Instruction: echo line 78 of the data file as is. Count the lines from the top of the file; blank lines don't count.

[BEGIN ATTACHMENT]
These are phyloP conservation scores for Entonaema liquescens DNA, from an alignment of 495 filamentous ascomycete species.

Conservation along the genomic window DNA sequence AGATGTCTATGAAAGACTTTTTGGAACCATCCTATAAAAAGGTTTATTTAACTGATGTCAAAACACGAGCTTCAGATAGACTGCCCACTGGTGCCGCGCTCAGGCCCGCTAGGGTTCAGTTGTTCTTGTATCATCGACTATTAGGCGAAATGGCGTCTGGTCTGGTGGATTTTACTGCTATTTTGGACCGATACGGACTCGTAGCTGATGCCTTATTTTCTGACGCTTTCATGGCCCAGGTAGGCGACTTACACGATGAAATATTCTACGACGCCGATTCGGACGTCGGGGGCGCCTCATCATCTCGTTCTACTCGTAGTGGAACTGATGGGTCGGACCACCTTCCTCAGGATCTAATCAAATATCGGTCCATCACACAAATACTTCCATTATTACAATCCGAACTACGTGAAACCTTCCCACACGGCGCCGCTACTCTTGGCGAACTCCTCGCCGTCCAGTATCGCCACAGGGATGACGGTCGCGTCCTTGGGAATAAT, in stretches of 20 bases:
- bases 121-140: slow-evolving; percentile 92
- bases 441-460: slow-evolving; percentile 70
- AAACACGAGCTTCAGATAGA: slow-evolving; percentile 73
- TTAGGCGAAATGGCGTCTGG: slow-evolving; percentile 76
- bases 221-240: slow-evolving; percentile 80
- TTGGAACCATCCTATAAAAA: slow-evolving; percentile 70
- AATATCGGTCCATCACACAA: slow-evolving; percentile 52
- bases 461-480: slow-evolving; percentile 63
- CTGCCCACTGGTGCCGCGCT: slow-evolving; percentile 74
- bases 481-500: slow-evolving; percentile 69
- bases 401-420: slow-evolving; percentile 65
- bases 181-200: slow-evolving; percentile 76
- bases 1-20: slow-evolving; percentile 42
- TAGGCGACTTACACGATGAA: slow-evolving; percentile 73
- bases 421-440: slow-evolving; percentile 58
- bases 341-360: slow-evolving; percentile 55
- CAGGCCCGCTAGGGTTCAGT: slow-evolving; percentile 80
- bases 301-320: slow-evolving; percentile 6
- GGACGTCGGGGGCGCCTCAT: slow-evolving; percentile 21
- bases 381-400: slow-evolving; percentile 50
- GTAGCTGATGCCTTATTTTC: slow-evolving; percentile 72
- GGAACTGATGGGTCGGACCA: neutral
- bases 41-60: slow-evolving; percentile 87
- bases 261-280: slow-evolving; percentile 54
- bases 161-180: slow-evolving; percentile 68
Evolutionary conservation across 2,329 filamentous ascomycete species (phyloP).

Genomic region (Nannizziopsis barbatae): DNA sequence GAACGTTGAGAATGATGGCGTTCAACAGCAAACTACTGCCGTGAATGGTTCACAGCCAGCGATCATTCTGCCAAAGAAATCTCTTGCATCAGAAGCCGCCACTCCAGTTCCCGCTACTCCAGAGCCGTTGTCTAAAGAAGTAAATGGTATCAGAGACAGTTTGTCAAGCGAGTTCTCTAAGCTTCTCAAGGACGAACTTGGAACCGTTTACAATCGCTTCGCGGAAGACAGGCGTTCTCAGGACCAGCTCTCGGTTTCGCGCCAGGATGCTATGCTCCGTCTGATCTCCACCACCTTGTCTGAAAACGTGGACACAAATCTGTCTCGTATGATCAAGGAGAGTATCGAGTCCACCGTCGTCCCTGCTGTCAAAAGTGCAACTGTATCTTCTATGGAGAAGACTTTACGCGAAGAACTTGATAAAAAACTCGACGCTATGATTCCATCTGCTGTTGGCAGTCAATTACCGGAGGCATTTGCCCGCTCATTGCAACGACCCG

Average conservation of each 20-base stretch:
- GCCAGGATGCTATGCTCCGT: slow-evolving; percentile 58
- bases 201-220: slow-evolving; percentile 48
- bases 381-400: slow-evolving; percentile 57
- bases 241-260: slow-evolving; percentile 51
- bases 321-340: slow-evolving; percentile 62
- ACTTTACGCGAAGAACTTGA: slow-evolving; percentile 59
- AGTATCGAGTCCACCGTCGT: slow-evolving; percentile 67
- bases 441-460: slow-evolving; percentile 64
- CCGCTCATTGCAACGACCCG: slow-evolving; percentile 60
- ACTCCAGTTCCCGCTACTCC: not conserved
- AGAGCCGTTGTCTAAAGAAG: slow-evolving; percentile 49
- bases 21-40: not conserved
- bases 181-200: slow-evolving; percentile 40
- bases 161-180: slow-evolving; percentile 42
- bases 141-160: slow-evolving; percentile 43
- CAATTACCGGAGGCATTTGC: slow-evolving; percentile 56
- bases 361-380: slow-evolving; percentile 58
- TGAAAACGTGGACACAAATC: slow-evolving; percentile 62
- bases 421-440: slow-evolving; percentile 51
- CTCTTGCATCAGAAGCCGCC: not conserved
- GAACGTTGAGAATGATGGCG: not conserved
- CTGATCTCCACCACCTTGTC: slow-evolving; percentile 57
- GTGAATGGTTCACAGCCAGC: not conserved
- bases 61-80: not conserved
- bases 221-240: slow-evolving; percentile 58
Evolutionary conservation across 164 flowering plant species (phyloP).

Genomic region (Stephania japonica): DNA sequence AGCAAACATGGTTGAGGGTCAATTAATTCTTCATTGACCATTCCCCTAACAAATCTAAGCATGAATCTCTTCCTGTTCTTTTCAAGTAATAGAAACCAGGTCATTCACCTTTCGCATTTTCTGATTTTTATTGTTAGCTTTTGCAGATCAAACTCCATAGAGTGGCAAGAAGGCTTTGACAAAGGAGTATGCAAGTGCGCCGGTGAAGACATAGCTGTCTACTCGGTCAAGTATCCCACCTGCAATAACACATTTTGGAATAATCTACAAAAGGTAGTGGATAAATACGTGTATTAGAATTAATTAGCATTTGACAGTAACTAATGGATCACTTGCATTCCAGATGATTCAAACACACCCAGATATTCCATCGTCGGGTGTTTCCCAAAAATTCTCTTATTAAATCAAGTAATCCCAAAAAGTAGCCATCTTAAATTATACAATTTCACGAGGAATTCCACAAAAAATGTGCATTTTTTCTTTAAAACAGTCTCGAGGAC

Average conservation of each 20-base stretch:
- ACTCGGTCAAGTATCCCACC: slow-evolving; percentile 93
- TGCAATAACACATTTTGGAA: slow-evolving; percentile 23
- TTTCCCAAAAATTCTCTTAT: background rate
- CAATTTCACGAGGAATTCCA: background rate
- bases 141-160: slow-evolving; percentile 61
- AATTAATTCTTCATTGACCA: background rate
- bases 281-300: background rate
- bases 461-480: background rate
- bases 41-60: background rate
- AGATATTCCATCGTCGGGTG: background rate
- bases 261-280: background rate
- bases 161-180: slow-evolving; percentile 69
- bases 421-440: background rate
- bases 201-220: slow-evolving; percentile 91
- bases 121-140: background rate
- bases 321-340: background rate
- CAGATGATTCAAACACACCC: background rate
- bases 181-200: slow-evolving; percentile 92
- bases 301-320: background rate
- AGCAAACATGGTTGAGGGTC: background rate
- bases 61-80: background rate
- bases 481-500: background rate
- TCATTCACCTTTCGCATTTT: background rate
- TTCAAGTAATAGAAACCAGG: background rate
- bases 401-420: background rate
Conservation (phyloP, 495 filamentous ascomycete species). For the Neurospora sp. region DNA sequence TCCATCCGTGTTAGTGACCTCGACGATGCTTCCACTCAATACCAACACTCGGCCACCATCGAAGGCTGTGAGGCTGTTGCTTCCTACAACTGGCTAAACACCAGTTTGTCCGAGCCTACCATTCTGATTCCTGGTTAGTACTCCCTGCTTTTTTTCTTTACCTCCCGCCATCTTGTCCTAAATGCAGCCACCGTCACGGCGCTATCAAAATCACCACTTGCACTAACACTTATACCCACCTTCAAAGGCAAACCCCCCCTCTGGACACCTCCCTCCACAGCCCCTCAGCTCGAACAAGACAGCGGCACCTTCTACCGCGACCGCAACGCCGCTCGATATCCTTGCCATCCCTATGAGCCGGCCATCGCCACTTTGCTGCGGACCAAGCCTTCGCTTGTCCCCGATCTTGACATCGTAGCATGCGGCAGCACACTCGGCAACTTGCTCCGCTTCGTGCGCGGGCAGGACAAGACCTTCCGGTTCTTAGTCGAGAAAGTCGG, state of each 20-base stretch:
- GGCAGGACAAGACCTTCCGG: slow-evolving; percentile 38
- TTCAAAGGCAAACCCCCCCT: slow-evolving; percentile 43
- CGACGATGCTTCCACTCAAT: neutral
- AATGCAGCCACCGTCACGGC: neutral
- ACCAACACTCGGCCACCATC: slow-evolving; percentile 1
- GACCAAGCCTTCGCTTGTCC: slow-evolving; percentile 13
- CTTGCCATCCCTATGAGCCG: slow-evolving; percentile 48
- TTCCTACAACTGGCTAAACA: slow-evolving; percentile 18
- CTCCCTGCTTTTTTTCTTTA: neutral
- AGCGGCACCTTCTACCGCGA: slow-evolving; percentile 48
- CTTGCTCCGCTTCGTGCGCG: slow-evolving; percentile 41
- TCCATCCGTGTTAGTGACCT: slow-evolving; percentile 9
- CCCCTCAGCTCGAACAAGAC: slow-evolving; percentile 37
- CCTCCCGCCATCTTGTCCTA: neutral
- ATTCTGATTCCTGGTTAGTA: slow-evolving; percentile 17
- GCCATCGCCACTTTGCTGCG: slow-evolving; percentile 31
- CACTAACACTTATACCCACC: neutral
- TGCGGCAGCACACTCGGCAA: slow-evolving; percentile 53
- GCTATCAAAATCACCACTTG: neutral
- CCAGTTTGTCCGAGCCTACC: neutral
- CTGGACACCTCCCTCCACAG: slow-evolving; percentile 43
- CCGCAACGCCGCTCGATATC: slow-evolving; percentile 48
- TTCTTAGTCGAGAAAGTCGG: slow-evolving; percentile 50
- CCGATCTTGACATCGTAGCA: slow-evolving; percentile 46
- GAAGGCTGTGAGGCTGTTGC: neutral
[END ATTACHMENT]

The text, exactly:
- AGCAAACATGGTTGAGGGTC: background rate